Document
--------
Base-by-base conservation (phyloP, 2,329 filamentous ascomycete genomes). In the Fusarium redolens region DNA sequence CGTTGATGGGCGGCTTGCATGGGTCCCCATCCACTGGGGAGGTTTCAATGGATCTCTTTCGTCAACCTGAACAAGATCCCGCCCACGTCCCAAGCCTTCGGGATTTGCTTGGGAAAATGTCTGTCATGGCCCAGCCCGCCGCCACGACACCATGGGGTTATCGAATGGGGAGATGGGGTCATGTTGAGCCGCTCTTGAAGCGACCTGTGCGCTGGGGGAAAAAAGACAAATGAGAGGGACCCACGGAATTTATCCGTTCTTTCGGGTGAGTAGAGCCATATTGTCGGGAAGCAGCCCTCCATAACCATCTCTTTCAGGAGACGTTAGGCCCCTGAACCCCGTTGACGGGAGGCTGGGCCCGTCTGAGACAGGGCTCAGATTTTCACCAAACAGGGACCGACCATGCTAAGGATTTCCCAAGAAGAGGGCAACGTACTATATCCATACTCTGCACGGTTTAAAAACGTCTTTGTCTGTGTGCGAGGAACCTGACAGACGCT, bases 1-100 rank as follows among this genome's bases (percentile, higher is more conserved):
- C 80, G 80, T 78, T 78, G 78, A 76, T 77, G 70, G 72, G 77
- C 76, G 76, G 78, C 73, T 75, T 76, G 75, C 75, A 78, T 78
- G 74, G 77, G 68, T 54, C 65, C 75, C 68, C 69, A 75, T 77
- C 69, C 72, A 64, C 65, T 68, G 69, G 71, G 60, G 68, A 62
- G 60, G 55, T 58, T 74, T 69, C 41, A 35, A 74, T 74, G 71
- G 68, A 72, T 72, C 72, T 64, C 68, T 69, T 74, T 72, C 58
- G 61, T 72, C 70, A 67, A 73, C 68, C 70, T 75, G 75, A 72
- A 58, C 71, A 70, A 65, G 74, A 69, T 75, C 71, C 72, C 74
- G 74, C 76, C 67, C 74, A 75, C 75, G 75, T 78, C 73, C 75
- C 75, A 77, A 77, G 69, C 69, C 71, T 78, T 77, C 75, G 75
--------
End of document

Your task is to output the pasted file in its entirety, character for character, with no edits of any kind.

Base-by-base conservation (phyloP, 2,329 filamentous ascomycete genomes). In the Fusarium redolens region DNA sequence CGTTGATGGGCGGCTTGCATGGGTCCCCATCCACTGGGGAGGTTTCAATGGATCTCTTTCGTCAACCTGAACAAGATCCCGCCCACGTCCCAAGCCTTCGGGATTTGCTTGGGAAAATGTCTGTCATGGCCCAGCCCGCCGCCACGACACCATGGGGTTATCGAATGGGGAGATGGGGTCATGTTGAGCCGCTCTTGAAGCGACCTGTGCGCTGGGGGAAAAAAGACAAATGAGAGGGACCCACGGAATTTATCCGTTCTTTCGGGTGAGTAGAGCCATATTGTCGGGAAGCAGCCCTCCATAACCATCTCTTTCAGGAGACGTTAGGCCCCTGAACCCCGTTGACGGGAGGCTGGGCCCGTCTGAGACAGGGCTCAGATTTTCACCAAACAGGGACCGACCATGCTAAGGATTTCCCAAGAAGAGGGCAACGTACTATATCCATACTCTGCACGGTTTAAAAACGTCTTTGTCTGTGTGCGAGGAACCTGACAGACGCT, bases 1-100 rank as follows among this genome's bases (percentile, higher is more conserved):
- C 80, G 80, T 78, T 78, G 78, A 76, T 77, G 70, G 72, G 77
- C 76, G 76, G 78, C 73, T 75, T 76, G 75, C 75, A 78, T 78
- G 74, G 77, G 68, T 54, C 65, C 75, C 68, C 69, A 75, T 77
- C 69, C 72, A 64, C 65, T 68, G 69, G 71, G 60, G 68, A 62
- G 60, G 55, T 58, T 74, T 69, C 41, A 35, A 74, T 74, G 71
- G 68, A 72, T 72, C 72, T 64, C 68, T 69, T 74, T 72, C 58
- G 61, T 72, C 70, A 67, A 73, C 68, C 70, T 75, G 75, A 72
- A 58, C 71, A 70, A 65, G 74, A 69, T 75, C 71, C 72, C 74
- G 74, C 76, C 67, C 74, A 75, C 75, G 75, T 78, C 73, C 75
- C 75, A 77, A 77, G 69, C 69, C 71, T 78, T 77, C 75, G 75